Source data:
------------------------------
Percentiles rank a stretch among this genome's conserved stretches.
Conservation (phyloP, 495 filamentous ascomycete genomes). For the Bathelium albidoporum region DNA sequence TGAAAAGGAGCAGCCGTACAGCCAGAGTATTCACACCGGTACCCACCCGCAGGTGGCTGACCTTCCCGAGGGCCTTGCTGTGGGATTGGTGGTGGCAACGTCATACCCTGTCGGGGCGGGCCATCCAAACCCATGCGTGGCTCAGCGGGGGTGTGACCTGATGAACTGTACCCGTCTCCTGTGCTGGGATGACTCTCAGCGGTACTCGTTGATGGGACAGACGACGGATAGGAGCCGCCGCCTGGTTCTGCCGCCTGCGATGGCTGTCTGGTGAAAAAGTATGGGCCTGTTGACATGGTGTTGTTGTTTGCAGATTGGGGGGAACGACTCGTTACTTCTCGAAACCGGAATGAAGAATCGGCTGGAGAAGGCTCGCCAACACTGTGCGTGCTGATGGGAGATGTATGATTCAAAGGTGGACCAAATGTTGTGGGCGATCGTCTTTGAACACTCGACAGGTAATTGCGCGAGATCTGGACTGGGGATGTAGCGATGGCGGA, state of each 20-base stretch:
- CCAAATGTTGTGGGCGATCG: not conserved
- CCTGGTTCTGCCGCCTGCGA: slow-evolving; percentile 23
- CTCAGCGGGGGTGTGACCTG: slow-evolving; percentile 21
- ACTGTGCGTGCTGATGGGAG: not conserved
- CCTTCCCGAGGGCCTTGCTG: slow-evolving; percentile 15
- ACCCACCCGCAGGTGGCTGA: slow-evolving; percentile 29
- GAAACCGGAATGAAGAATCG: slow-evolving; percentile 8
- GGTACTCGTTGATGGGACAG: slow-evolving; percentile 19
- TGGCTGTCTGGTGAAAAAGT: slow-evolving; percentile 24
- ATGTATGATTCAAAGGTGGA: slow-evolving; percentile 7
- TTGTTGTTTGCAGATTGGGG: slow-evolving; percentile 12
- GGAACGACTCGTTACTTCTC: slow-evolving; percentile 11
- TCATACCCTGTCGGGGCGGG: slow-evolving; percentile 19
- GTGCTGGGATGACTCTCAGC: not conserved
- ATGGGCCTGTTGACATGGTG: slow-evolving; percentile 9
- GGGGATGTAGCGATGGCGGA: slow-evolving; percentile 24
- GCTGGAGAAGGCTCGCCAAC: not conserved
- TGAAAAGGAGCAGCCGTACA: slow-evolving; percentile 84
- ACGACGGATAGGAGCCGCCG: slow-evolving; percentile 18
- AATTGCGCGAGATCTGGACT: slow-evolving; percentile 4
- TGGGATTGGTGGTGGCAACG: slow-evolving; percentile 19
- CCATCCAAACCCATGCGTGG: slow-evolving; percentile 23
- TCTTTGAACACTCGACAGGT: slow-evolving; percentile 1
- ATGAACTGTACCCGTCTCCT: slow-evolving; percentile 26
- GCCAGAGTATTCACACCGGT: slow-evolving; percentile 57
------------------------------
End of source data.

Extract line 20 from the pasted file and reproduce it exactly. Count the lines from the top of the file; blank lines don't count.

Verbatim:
- TGAAAAGGAGCAGCCGTACA: slow-evolving; percentile 84